Has this ever happened to you? After driving three hours to check your trail cameras (that you hung months ago) the photos you expected to see are not there. The batteries had died weeks ago.
It's happened to me - and it's frustrating. Especially since one of my properties is 7 hours away ! This is especially critical for you guys who are about to hike into elk country to hang cams on wallows and trails.
We'll break down this feature into four sections: cams, settings, batteries, and add-on power devices. Let's start with the cam itself.
Trail Camera Design
Newer cameras are designed to maximize battery life. Compared to cams five years ago, today's trail cameras draw far less power (per picture) than ever before.
In spring of 2018 I went on a mission to find a sanctuary cam that I had hung in 2016. I looked for it in 2017 and could not find it. It was a Moultrie 999i watching a deer trail and loaded with (8) fresh lithium batteries. After an hour of searching I found the camera and to my surprise - it was still working ! This was two months shy of 2 years and the last photo taken was of me 22 months after I hung it. That was impressive but there were a lot of variables that came into play.
Many cam manufacturers make impressive claims about battery life but generally those claims reflect specific conditions and settings which may or may not work for your location and needs. The most important condition is temperature. Cold reduces power. A cam in Northern Minnesota is not going to experience the same battery life as a cam hung in Arizona.
In addition to temperature, there are several cams that incorporate wireless technologies like the popular Moultrie Mobile devices. Power consumption on these cameras is much higher than a camera that simply take photos. I run four cellular modems/cams and I can get 3 months of battery life on these units compared to 12 months for photo-only cams with modest settings.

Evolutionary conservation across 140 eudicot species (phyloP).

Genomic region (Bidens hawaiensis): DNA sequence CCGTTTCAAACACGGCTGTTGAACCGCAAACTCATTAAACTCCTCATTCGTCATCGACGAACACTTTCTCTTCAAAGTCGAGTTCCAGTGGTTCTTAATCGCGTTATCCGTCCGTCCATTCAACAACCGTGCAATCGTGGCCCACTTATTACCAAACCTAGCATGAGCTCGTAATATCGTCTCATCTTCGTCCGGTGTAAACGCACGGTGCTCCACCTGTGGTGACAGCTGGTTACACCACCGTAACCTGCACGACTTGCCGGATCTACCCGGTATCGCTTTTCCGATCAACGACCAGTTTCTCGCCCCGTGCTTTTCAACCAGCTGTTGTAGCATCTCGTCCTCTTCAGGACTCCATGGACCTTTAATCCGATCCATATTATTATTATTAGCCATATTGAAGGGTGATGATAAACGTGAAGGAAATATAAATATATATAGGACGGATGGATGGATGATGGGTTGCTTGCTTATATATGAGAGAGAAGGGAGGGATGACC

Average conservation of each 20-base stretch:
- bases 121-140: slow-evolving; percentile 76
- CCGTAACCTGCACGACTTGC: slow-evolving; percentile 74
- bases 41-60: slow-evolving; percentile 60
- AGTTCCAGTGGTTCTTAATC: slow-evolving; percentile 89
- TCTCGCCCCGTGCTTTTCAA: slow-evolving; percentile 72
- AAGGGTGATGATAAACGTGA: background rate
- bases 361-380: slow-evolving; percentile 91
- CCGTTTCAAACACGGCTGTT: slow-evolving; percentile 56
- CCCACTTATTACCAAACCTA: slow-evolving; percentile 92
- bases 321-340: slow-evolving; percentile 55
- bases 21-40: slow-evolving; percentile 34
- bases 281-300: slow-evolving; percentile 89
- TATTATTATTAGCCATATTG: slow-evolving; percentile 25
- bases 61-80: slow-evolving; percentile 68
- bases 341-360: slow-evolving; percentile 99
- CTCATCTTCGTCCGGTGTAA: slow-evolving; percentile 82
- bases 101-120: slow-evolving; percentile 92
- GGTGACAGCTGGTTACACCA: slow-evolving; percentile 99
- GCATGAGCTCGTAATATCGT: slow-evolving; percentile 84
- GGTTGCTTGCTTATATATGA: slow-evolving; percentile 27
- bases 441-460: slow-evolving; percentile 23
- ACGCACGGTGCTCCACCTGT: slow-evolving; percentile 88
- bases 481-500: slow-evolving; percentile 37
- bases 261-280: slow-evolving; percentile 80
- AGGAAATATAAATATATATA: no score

Trail Camera Settings
Trail cam design is certainly a factor when maximizing battery life. However, settings have a profound impact on power consumption than either the device, or the battery type.
Modes - this is the most important setting for battery life. There are a variety of modes on trail cams; Photo only, Video only, Photo + Video, Time-lapse, etc. It's obvious that anything that includes video will draw down your batteries quickly. The next highest power consumption is going to be time-lapse. I don't use this mode often but there are applications where it's useful. If you don't need video or time-lapse you will experience significant battery life improvement.
Detection Delay - This setting determines how long the camera waits before taking the next photo. The longer the delay, the less photos taken. Longer delays maximize battery life. This setting may not work for you depending on your needs so if you need a short delay you may need to replace your batteries more often or consider alternative power sources.
Multi-shot - the multi-shot setting tells the cam to take multiple photos (triggered or non-triggered). This setting is often helpful on trails but understand that it impacts battery life.
Resolution - this is an often-overlooked setting. The higher the resolution the more power consumption required to save the image on your SD-card. It's not significant but if you don't need high-resolution photos then stick with the low or medium image resolution setting.